BRIEYA MOORBERG WRITES —The deer in Japan’s famed tourist destination, Nara Park, located in Nara Prefecture, have been dying. This year alone, 1,000 deer died after consuming  plastic bags left behind by tourists. Now, to the rescue:  A local Japanese entrepreneur, Hidetoshi Matsukawa, a souvenir wholesale agent who has invented edible plastic bags that actually protect the sacred deer from ingesting plastic.

Here’s how it happened: Matsukawa teamed up with local paper manufacturers and a design firm to create plastic bags made from rice paper and pulp from milk cartons that are edible. These bags can be easily dissolved in water, thus offering a safer solution if ingested by deer and other wildlife.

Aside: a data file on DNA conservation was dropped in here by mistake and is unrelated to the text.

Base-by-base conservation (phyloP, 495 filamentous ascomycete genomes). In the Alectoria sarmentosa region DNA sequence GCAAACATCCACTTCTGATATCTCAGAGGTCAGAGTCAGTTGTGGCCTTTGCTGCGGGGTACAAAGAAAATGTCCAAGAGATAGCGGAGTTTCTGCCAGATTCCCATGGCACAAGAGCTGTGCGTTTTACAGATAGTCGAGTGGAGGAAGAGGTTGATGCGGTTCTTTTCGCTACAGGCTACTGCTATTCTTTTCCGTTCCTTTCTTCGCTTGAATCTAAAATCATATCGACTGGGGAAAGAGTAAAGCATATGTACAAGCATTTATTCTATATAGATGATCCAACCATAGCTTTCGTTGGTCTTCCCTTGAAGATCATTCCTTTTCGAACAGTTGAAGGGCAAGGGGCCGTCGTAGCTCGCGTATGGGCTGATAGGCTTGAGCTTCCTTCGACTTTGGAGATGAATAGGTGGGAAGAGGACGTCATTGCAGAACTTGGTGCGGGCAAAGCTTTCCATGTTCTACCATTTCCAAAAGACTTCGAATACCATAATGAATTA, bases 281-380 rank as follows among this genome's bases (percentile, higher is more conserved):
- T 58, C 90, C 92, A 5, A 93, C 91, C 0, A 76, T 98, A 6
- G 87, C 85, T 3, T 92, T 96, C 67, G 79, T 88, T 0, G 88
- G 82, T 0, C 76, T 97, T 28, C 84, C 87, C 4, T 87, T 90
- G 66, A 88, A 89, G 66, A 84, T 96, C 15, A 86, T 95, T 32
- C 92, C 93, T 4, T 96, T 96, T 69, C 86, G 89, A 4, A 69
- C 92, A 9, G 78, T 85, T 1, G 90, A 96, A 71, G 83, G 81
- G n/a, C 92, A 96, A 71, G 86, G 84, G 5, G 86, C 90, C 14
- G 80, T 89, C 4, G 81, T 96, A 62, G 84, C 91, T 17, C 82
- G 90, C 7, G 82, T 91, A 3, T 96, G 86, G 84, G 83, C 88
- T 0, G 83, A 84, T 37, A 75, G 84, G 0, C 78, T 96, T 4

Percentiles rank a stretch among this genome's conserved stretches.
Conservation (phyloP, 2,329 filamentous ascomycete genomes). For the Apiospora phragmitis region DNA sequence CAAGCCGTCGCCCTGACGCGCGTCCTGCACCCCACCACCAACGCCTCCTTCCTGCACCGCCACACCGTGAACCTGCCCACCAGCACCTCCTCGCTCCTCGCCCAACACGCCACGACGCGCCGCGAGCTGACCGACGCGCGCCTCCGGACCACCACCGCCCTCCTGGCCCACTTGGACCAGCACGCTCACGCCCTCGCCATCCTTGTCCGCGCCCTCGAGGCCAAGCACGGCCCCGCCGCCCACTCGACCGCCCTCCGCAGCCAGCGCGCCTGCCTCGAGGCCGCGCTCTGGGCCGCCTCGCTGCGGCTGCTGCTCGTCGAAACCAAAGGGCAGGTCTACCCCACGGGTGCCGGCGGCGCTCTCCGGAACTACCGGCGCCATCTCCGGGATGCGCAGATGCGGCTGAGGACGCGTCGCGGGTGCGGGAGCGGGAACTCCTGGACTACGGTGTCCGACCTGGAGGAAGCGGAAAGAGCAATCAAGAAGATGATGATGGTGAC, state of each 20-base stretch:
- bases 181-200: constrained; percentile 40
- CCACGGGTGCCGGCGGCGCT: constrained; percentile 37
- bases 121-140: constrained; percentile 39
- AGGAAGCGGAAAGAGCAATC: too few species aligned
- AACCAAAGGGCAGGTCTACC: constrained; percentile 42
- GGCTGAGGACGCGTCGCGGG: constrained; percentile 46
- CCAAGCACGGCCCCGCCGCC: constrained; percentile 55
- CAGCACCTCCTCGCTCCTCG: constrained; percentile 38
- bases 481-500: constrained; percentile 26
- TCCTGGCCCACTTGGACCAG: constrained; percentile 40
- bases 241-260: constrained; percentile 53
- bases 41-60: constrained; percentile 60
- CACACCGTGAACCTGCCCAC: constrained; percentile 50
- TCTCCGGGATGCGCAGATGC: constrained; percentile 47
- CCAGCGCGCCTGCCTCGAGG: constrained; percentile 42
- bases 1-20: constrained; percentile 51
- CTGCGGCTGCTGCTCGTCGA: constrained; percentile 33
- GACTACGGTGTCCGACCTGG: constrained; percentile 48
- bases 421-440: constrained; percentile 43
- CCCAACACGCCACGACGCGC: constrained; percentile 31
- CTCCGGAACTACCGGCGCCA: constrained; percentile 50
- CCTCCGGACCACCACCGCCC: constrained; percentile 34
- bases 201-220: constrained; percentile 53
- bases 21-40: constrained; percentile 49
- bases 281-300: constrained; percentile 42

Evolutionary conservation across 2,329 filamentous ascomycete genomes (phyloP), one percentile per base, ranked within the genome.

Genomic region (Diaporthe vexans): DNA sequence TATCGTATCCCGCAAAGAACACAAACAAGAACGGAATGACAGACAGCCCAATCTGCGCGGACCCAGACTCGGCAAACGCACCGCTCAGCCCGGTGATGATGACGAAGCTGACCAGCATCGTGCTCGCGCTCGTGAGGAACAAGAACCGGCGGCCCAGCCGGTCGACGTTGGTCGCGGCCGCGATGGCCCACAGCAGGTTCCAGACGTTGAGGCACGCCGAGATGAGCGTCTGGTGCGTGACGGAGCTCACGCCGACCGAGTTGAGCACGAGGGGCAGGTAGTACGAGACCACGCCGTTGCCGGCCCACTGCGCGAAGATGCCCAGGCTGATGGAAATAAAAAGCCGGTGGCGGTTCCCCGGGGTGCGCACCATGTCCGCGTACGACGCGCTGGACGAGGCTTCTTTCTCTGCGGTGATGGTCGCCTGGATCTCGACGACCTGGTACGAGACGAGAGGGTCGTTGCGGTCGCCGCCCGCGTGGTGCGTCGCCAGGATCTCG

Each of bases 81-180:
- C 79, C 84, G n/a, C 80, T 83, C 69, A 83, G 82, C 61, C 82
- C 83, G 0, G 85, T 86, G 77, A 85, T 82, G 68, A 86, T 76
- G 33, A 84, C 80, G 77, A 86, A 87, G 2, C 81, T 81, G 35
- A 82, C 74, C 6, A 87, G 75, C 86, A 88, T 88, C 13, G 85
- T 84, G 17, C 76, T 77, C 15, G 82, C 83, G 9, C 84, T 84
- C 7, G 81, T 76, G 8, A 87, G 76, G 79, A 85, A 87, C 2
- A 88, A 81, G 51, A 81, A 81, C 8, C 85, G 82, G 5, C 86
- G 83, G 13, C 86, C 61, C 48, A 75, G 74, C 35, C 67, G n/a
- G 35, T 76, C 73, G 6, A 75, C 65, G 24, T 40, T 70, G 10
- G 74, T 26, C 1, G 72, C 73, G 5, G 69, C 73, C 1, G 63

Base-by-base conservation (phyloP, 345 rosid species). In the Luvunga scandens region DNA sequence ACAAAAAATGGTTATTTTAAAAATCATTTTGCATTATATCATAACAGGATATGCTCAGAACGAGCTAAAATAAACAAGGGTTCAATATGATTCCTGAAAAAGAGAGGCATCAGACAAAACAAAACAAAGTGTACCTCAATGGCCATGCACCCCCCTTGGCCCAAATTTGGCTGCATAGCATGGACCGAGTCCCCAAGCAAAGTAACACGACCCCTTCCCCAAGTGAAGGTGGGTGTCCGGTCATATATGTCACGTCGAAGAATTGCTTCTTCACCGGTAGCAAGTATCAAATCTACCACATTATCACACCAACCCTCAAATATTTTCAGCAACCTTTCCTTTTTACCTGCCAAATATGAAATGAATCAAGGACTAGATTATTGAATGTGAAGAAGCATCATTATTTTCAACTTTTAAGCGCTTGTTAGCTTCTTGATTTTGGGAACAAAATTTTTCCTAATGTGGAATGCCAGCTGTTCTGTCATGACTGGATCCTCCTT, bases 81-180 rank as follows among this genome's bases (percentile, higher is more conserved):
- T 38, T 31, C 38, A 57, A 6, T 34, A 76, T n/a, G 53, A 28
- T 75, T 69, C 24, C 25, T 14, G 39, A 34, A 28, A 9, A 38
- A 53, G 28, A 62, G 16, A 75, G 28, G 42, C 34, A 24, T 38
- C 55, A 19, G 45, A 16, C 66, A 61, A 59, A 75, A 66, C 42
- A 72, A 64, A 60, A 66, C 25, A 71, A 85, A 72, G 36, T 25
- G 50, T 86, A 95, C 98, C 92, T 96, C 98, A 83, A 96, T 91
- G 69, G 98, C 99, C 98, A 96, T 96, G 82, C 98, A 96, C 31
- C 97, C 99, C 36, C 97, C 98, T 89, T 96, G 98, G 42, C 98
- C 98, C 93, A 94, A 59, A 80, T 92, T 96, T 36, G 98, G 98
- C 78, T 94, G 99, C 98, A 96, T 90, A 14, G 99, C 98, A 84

Ingestion of plastic bags is one of the most common animal deaths in the world, with conservationists estimating that at least 100,000 mammals and birds die from them each year, while the number of fish killed, as yet unknown, is sure to be in the millions.

Currently the edible bags have made it into local banks and Todaiji temple, Nara’s most popular tourist attraction. There, it is common for tourists to feed the deer sugar-free crackers or other treats that come in plastic but are not disposed of properly, thus becoming a threat to the lives of these sacred animals. Last year a deer was found dead with 8 pounds of plastic bags in its stomach.

With surrounding stores adopting these edible bags, the number of deer deaths is sure to decrease in Japan. It can only be hoped that in the future we will see more such sustainable innovations in national parks and cities worldwide to help protect the wellbeing of wildlife everywhere.

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